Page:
In 'fragmented world', joint response needed for solutions, WEF founder says
Cooperation in a "fragmented world", with multiple crises deepening divisions, has emerged as a rallying call at the World Economic Forum's annual meeting, which opened in Davos, Switzerland, on Monday.
With elevated inflation, higher interest rates, reduced investment and disruptions caused by the Ukraine-Russia conflict, the meeting, which runs until Friday, has brought calls for world political and business leaders to take collective action, engage in constructive dialogue and help find solutions through public-private cooperation.
"We see the manifold political, economic and social forces creating increased fragmentation on a global and national level," said Klaus Schwab, founder of the forum, during a media briefing before the opening.
"To address the root causes of this erosion of trust, we need to reinforce cooperation between the government and business sectors, creating the conditions for a strong and durable recovery.
"At the same time, there must be the recognition that economic development needs to be made more resilient, more sustainable and nobody should be left behind."
More than 2,700 leaders from 130 countries, including 52 heads of state and government, are participating this year. Among them are German Chancellor Olaf Scholz, European Commission President Ursula von der Leyen, UN Secretary-General Antonio Guterres and International Monetary Fund Managing Director Kristalina Georgieva. They have been joined by more than 600 CEOs from sectors such as financial services, energy, materials and infrastructure, information and communication technologies.
At the invitation of Schwab, Chinese Vice-Premier Liu He is also attending the meeting. He will be delivering a speech on Tuesday.
The meeting program features more than 450 sessions on accelerating progress on global challenges. The focus will be on advancing new systems for energy, climate and nature; investment, trade and infrastructure; private sector innovation and resilience; work, skills and care; and dialogue and cooperation in a multipolar world.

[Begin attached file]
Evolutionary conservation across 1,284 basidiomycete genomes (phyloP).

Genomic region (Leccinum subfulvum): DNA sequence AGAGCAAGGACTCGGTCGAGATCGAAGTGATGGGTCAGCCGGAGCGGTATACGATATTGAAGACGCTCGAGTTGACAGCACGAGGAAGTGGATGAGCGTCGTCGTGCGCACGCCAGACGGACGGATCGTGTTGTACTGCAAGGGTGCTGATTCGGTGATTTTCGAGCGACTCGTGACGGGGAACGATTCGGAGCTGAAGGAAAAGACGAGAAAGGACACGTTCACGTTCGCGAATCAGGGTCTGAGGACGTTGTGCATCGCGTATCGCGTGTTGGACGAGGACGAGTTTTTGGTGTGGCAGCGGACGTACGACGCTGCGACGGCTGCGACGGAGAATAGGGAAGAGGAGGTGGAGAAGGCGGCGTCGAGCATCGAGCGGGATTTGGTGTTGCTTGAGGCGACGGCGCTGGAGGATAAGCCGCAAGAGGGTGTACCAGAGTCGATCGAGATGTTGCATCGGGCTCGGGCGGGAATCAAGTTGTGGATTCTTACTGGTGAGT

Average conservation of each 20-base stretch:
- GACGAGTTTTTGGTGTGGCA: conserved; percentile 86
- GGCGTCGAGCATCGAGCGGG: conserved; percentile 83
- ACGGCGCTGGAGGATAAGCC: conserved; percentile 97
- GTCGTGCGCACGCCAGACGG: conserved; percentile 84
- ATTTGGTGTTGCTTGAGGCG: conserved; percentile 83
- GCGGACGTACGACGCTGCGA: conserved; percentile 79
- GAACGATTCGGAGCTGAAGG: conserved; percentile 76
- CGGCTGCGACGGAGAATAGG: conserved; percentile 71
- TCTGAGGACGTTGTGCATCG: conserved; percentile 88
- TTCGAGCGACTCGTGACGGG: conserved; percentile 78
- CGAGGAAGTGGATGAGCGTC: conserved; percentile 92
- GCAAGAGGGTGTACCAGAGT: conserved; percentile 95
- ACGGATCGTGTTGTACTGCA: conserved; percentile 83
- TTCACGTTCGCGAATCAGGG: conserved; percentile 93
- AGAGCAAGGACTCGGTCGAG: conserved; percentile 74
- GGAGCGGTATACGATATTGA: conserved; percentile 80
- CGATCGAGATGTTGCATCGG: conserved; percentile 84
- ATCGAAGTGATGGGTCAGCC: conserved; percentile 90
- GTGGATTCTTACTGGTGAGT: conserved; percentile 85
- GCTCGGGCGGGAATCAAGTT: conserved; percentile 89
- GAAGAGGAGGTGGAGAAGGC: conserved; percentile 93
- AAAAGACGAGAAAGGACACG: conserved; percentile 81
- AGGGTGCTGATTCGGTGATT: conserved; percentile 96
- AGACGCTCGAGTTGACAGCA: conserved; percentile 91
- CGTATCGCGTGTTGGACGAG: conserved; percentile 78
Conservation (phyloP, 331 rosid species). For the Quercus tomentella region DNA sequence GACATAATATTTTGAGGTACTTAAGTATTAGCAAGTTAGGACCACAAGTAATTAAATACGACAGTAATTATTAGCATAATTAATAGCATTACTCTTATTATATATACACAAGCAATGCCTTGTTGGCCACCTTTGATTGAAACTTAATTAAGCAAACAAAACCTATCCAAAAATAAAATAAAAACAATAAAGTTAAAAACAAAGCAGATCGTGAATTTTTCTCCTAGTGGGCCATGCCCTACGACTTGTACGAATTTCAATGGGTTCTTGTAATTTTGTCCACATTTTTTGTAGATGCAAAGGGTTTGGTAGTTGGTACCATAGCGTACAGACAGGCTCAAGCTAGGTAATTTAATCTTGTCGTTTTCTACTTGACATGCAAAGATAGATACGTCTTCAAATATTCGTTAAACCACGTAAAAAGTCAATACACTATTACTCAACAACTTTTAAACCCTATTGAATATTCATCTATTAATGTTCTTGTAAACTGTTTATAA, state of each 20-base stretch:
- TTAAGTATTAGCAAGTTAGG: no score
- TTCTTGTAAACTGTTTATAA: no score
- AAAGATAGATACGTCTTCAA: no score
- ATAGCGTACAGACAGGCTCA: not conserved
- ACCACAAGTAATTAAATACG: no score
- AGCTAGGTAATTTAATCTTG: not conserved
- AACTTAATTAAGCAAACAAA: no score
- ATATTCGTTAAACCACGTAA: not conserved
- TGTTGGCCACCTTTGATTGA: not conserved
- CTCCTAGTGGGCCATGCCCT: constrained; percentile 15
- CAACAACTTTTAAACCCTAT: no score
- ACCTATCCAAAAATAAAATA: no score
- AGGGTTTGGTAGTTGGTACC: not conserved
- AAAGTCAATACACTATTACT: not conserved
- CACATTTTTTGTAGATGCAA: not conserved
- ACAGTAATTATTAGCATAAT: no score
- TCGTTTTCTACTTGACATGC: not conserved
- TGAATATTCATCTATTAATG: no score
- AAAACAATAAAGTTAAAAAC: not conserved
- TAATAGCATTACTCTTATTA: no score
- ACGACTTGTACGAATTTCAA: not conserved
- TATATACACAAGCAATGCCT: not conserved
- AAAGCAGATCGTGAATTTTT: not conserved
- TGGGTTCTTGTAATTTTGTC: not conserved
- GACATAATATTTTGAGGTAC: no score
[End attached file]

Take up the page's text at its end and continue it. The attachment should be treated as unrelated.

John Beirne, vice-chair of research at the think tank Asian Development Bank Institute, said: "Given the uncertain global economic outlook for 2023 related to ongoing geopolitical tensions coupled with debt sustainability risks in developed and emerging markets, this year's World Economic Forum takes place at a critical juncture.
"Mechanisms to tackle the cost-of-living crisis and alleviate macroeconomic instability will be key, as well as driving greater efforts on energy transition reforms."
Higher global interest rates and amplified economic uncertainty have hampered the growth outlook for 2023. In its latest forecast, the World Bank has cut projections for global growth to just 1.7 percent, down from 3 percent predicted in June last year.
"With investor sentiment projected to deteriorate and worsening risks of debt distress in developing economies, lower overall global growth can be expected compared to previous projections," Beirne said.
Christopher Bovis, international business law professor at the University of Hull in the United Kingdom, said: "The world leaders face a massive challenge in 2023. Not only geopolitics and economic headaches, but a consistent battle to raise productivity and bring on economic growth to their respective economies."
Michel Ruimy, an economist and affiliate professor at ESCP Business School in Paris, said: "There is no doubt that 2022 was a difficult year economically. 2023 will continue to be dominated by uncertainty."
Given the precariousness of the economic situation, Ruimy said any new "adverse developments could push the global economy into recession and threaten the development of emerging and developing economies, which have been experiencing sluggish growth for several years due to high levels of debt and insufficient investment".
This year's forum also facilitates public-private collaboration through impact initiatives, which address issues ranging from pandemics and the climate crisis to education, technology and the energy transition.
Bovis said he believes that the role of the private sector will emerge as a lever of economic growth in 2023 and beyond, as private sector investment represents the acid test of resilience and ultimate performance in economies, both developed and emerging.
Following China's recent move on the optimization of its COVID-19 policy, observers are watching the country's 2023 economic prospects with great anticipation. According to the World Bank's projection, China is one of the very few countries to exhibit strong growth this year, at 4.3 percent.
"China's projected economic recovery in 2023 will support global growth, underpinned by domestic macroeconomic policy stimulus and its emergence from the pandemic," Beirne said.